31 Interactions Between Heterogeneous Terrain and Atmospheric Fluxes

Monday, 20 June 2016
Alta-Deer Valley (Sheraton Salt Lake City Hotel)
Alexei O. Perelet, University of Utah, Salt Lake City, UT; and E. R. Pardyjak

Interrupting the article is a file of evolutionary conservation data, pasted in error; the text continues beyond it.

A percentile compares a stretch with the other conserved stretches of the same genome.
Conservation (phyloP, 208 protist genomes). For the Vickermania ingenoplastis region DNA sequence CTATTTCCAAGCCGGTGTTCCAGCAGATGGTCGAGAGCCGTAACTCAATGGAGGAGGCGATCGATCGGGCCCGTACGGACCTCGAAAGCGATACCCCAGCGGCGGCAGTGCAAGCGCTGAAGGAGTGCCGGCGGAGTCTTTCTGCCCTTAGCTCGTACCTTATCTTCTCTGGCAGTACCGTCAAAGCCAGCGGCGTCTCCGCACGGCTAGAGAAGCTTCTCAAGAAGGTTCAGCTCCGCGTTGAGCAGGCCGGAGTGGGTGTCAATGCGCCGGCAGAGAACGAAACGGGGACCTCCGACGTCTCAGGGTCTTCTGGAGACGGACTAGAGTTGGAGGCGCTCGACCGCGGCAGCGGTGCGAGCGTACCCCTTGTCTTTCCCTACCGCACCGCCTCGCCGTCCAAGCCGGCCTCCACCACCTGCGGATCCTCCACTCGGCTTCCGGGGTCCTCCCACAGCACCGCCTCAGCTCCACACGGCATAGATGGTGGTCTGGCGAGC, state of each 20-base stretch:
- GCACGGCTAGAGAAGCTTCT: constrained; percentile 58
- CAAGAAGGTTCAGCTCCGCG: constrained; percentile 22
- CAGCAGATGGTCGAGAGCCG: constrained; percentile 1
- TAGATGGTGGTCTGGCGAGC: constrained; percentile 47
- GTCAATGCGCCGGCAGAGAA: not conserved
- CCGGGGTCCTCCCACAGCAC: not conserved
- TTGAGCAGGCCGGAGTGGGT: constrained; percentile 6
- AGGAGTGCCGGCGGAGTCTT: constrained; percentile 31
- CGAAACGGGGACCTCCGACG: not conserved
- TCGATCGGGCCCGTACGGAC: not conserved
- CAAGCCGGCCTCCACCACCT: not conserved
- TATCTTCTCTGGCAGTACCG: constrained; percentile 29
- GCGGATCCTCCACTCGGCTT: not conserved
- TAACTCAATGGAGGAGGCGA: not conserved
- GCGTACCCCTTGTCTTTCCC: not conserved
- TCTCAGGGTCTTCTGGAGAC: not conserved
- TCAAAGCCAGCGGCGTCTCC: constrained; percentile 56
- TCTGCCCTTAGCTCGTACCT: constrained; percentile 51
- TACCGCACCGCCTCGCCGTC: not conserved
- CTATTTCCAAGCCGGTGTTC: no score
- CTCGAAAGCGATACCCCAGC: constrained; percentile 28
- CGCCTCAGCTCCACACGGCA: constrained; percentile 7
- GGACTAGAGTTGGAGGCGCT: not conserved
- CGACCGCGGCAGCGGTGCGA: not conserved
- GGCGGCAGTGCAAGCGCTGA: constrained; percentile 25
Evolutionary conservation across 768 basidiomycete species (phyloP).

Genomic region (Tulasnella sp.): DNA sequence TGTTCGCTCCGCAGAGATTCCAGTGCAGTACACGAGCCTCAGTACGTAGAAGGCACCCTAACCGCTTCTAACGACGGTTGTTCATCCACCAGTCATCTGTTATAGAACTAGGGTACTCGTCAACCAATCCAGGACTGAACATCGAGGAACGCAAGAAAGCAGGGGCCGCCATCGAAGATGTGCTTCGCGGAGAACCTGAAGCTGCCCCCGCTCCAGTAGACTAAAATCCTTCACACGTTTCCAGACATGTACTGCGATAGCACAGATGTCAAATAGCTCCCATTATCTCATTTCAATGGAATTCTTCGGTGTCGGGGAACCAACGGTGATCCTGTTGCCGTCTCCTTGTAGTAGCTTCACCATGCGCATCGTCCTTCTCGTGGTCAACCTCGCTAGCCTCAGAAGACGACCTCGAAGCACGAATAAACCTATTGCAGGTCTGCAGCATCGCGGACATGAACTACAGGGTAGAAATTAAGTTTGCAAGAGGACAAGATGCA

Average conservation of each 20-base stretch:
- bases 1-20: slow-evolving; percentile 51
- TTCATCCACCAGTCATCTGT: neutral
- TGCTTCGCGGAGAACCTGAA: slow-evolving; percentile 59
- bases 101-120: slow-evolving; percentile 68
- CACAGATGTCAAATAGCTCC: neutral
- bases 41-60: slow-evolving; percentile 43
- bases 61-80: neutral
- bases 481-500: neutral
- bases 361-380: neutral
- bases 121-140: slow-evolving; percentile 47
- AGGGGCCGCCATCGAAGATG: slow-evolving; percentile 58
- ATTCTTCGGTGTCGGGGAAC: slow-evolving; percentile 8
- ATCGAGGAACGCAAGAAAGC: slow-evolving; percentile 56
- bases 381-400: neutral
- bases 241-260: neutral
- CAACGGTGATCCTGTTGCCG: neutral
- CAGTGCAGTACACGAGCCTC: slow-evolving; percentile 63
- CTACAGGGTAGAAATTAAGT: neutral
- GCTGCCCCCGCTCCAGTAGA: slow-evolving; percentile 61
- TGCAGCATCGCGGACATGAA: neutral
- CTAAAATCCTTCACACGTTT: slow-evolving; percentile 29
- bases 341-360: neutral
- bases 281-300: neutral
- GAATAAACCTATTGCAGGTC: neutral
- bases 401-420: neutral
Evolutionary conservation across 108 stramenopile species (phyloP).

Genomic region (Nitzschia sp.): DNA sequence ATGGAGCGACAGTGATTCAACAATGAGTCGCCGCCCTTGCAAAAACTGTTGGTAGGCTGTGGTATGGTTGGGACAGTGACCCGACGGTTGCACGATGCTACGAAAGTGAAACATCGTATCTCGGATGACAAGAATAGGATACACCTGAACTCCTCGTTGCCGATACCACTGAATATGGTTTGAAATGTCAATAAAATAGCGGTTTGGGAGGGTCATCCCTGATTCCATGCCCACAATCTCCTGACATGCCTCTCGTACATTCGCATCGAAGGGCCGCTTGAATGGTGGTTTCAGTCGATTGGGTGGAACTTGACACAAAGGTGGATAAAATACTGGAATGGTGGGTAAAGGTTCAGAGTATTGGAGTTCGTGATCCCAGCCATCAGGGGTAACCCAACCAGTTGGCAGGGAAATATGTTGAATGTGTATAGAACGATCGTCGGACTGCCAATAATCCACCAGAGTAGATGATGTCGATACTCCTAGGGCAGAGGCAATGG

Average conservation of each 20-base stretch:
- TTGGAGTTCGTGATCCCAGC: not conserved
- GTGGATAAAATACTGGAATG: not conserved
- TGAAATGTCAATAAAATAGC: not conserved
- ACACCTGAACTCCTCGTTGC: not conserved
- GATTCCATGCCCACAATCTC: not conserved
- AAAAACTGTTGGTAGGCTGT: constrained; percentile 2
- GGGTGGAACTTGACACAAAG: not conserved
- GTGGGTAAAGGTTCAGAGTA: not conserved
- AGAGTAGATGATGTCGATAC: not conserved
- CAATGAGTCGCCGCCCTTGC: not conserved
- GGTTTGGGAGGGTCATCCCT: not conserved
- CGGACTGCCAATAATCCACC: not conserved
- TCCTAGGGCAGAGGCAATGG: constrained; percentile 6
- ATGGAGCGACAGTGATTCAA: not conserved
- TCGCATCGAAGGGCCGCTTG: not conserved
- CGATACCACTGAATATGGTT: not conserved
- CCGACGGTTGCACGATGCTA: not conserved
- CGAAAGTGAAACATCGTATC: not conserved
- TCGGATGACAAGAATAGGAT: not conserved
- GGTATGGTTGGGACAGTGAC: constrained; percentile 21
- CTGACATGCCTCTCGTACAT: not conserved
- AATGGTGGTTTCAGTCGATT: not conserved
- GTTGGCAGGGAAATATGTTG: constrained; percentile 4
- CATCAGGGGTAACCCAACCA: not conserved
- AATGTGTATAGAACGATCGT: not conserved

The determination of surface heat fluxes over heterogeneous terrain benefits from a spatial averaged measurement, such as scintillometry, as opposed to traditional temporal averaged techniques. We seek experimental evidence for the effects of mild heterogeneity on the measurement of the refractive index structure parameter (Cn2) and the sensible and latent heat fluxes. Measurements are obtained from a two-wavelength (near-infrared and microwave) scintillometer system, Scintec BLS900 and Radiometer Physics GmbH MWSC-160, and three eddy covariance (EC) stations located along the beam path of the scintillometer. Comparisons are made between the estimated measurement footprints, meteorological structure parameters for temperature (CT2) and specific humidity (Cq2), as well as other metrics to quantify the effects of surface heterogeneity on spatially averaged measurements. To further analyze the hydrologic cycle, measurements of area average soil moisture from observations of ground level fast neutron fluxes are compared to EC and scintillometer moisture fluxes. The presented data aims to increase the confidence in interpreting atmospheric fluxes from electromagnetic wave propagation in more complex and sensitive environments. Additionally, conditions under which the scintillometer system performs poorly are discussed.
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